Brian Davidoff, partner, Greenberg Glusker
Bankruptcy cases are getting shorter, says Brian Davidoff, a partner with Los Angeles law firm Greenberg Glusker Fields Claman & Machtinger LLP, who handled the bankruptcy case of Rhythm & Hues Studios Inc., the effects studio that worked on the Oscar-winning film "Life of Pi." The studio filed for bankruptcy protection on Feb. 11 and was sold to an affiliate of Prana Studios on March 29. The shorter-case trend is caused by both the high cost of continuing a bankruptcy proceeding and the desire to sell through the 363 bankruptcy sale process, which includes marketing, approval of an initial bidder, auction and sale approval, quickly. Some companies may start the restructuring process ahead of the filing, which could make the bankruptcy case move even more quickly, especially if the company has already begun the marketing process, Davidoff says.
Have the lengths of bankruptcy cases been decreasing?
It is something that I have been seeing over this most recent bankruptcy cycle. What might be the biggest issue is just the market dynamics. Many companies that go into a chapter in the middle market exit through a sale as opposed to a plan of reorganization. Because of the lack of liquidity, companies that are in a chapter don't have the capital to stay in a chapter for a long period of time. So you find that they end up getting sold quickly. They only have a short lifespan in the bankruptcy or else they're going to liquidate. There are accelerated sale processes in many cases. In the Rhythm & Hues bankruptcy case, it was six weeks. THQ Inc., a video game maker, also went through its chapter very quickly. Digital Domain Media Group Inc. went through even more quickly than Rhythm & Hues did.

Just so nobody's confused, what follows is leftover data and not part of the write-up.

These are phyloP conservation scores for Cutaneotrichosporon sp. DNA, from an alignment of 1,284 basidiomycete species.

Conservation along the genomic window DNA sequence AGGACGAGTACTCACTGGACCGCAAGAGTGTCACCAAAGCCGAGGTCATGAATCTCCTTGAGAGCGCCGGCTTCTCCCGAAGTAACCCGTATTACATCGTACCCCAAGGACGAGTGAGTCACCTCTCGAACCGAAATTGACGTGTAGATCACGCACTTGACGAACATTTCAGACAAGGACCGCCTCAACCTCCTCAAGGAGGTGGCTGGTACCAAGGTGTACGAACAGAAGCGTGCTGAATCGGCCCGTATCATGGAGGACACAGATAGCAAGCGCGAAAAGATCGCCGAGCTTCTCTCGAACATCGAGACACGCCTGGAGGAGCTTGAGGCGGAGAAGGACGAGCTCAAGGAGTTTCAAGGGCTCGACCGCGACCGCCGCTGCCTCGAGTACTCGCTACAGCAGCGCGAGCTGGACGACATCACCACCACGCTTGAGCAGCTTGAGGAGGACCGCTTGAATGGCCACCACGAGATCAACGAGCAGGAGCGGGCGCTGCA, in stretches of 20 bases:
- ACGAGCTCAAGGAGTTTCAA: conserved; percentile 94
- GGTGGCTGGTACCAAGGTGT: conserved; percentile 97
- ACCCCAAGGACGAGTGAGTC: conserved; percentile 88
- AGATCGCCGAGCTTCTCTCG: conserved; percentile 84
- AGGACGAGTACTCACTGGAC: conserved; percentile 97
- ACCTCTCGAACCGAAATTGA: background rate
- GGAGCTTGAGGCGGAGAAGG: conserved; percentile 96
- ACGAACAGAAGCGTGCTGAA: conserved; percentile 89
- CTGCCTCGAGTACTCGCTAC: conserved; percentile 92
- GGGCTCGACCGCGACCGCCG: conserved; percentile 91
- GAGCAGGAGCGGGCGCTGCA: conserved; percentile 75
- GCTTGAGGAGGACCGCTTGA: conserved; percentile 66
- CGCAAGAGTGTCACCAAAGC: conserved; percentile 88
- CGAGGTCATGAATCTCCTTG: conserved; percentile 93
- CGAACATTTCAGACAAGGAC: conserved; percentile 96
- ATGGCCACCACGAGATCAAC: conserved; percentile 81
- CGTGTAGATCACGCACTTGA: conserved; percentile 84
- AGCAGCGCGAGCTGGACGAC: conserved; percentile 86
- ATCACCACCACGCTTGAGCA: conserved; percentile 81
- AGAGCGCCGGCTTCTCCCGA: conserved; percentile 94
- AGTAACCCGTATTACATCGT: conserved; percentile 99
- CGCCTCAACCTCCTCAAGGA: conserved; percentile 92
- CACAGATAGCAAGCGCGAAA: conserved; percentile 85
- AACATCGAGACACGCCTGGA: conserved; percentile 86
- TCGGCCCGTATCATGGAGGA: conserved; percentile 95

Why are companies motivated to get through bankruptcy cases more quickly?
I think companies are getting out of bankruptcy more quickly so they can survive. With Rhythm & Hues, that company really had no assets. It had some computers and desks and chairs, and it had human capital - more than 1,000 employees - but it didn't have the traditional capital that a brick-and-mortar business had. So unless we sold the business, it was going to liquidate. I think it's a question of, "Can they survive, and how long can they survive before they liquidate?" The cost of staying in Chapter 11 is very expensive.
Are companies getting some restructuring done before they even file for bankruptcy?
You definitely try to restructure before filing, but every situation is unique. Companies that are better managed will probably plan better in advance of the filing, maybe even do some of the marketing before the filing, rather than just use the 363 process to effectuate that sale. But it often isn't the case, because companies are loath to file, so they don't do the planning. When a business is distressed, which happened in the Rhythm & Hues case, often the 363 bankruptcy sale creates a better opportunity for a higher price.
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